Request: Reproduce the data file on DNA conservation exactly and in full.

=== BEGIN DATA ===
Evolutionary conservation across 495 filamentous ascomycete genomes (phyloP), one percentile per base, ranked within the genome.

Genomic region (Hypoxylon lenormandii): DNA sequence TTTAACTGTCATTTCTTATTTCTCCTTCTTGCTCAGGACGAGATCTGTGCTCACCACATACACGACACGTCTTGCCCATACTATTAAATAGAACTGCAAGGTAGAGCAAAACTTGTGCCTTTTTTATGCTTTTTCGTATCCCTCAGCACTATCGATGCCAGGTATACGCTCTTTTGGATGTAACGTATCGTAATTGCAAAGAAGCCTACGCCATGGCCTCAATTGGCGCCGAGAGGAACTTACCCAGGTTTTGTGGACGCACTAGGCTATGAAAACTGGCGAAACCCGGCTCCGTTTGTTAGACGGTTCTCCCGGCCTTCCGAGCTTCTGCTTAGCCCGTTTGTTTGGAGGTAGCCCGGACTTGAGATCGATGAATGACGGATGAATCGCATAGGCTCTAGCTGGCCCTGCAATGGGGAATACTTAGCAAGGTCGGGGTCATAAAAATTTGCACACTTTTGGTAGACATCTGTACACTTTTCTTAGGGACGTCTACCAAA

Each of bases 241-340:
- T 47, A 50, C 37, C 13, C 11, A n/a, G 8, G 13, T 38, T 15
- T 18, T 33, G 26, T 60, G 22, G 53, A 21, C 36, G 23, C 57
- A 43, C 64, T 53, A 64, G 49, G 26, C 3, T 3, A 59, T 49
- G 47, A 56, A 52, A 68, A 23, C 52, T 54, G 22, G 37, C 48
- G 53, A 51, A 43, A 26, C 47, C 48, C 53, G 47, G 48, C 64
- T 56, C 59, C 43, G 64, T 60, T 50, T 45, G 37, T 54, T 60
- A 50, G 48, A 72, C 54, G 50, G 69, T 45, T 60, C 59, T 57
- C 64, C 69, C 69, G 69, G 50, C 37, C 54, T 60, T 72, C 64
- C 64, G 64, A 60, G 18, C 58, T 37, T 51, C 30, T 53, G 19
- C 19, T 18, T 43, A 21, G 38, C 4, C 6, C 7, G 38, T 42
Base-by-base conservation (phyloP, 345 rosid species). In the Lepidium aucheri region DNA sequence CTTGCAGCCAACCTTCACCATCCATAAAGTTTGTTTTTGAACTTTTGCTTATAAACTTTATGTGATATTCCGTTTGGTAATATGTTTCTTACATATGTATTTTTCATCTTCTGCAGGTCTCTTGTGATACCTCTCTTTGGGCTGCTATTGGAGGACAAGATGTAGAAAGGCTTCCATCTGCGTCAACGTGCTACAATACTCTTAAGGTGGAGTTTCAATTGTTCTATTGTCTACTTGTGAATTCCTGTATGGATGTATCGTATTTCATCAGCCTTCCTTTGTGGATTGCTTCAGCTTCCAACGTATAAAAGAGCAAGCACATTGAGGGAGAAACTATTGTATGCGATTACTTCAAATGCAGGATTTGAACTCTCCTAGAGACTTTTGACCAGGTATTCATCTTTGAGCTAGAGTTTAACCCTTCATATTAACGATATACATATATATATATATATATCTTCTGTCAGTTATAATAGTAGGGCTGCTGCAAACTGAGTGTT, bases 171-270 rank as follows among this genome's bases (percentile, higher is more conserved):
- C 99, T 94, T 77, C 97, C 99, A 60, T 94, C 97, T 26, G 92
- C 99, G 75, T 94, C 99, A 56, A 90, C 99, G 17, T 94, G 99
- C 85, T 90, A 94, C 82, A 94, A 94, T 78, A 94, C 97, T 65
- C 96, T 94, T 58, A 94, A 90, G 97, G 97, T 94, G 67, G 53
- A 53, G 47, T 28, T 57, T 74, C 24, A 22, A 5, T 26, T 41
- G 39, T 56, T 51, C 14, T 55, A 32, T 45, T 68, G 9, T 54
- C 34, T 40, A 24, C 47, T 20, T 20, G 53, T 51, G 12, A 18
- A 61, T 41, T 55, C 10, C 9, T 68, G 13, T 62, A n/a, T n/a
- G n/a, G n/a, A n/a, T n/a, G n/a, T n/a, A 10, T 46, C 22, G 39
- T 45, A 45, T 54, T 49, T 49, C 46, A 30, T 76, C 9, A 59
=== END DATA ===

Evolutionary conservation across 495 filamentous ascomycete genomes (phyloP), one percentile per base, ranked within the genome.

Genomic region (Hypoxylon lenormandii): DNA sequence TTTAACTGTCATTTCTTATTTCTCCTTCTTGCTCAGGACGAGATCTGTGCTCACCACATACACGACACGTCTTGCCCATACTATTAAATAGAACTGCAAGGTAGAGCAAAACTTGTGCCTTTTTTATGCTTTTTCGTATCCCTCAGCACTATCGATGCCAGGTATACGCTCTTTTGGATGTAACGTATCGTAATTGCAAAGAAGCCTACGCCATGGCCTCAATTGGCGCCGAGAGGAACTTACCCAGGTTTTGTGGACGCACTAGGCTATGAAAACTGGCGAAACCCGGCTCCGTTTGTTAGACGGTTCTCCCGGCCTTCCGAGCTTCTGCTTAGCCCGTTTGTTTGGAGGTAGCCCGGACTTGAGATCGATGAATGACGGATGAATCGCATAGGCTCTAGCTGGCCCTGCAATGGGGAATACTTAGCAAGGTCGGGGTCATAAAAATTTGCACACTTTTGGTAGACATCTGTACACTTTTCTTAGGGACGTCTACCAAA

Each of bases 241-340:
- T 47, A 50, C 37, C 13, C 11, A n/a, G 8, G 13, T 38, T 15
- T 18, T 33, G 26, T 60, G 22, G 53, A 21, C 36, G 23, C 57
- A 43, C 64, T 53, A 64, G 49, G 26, C 3, T 3, A 59, T 49
- G 47, A 56, A 52, A 68, A 23, C 52, T 54, G 22, G 37, C 48
- G 53, A 51, A 43, A 26, C 47, C 48, C 53, G 47, G 48, C 64
- T 56, C 59, C 43, G 64, T 60, T 50, T 45, G 37, T 54, T 60
- A 50, G 48, A 72, C 54, G 50, G 69, T 45, T 60, C 59, T 57
- C 64, C 69, C 69, G 69, G 50, C 37, C 54, T 60, T 72, C 64
- C 64, G 64, A 60, G 18, C 58, T 37, T 51, C 30, T 53, G 19
- C 19, T 18, T 43, A 21, G 38, C 4, C 6, C 7, G 38, T 42
Base-by-base conservation (phyloP, 345 rosid species). In the Lepidium aucheri region DNA sequence CTTGCAGCCAACCTTCACCATCCATAAAGTTTGTTTTTGAACTTTTGCTTATAAACTTTATGTGATATTCCGTTTGGTAATATGTTTCTTACATATGTATTTTTCATCTTCTGCAGGTCTCTTGTGATACCTCTCTTTGGGCTGCTATTGGAGGACAAGATGTAGAAAGGCTTCCATCTGCGTCAACGTGCTACAATACTCTTAAGGTGGAGTTTCAATTGTTCTATTGTCTACTTGTGAATTCCTGTATGGATGTATCGTATTTCATCAGCCTTCCTTTGTGGATTGCTTCAGCTTCCAACGTATAAAAGAGCAAGCACATTGAGGGAGAAACTATTGTATGCGATTACTTCAAATGCAGGATTTGAACTCTCCTAGAGACTTTTGACCAGGTATTCATCTTTGAGCTAGAGTTTAACCCTTCATATTAACGATATACATATATATATATATATATCTTCTGTCAGTTATAATAGTAGGGCTGCTGCAAACTGAGTGTT, bases 171-270 rank as follows among this genome's bases (percentile, higher is more conserved):
- C 99, T 94, T 77, C 97, C 99, A 60, T 94, C 97, T 26, G 92
- C 99, G 75, T 94, C 99, A 56, A 90, C 99, G 17, T 94, G 99
- C 85, T 90, A 94, C 82, A 94, A 94, T 78, A 94, C 97, T 65
- C 96, T 94, T 58, A 94, A 90, G 97, G 97, T 94, G 67, G 53
- A 53, G 47, T 28, T 57, T 74, C 24, A 22, A 5, T 26, T 41
- G 39, T 56, T 51, C 14, T 55, A 32, T 45, T 68, G 9, T 54
- C 34, T 40, A 24, C 47, T 20, T 20, G 53, T 51, G 12, A 18
- A 61, T 41, T 55, C 10, C 9, T 68, G 13, T 62, A n/a, T n/a
- G n/a, G n/a, A n/a, T n/a, G n/a, T n/a, A 10, T 46, C 22, G 39
- T 45, A 45, T 54, T 49, T 49, C 46, A 30, T 76, C 9, A 59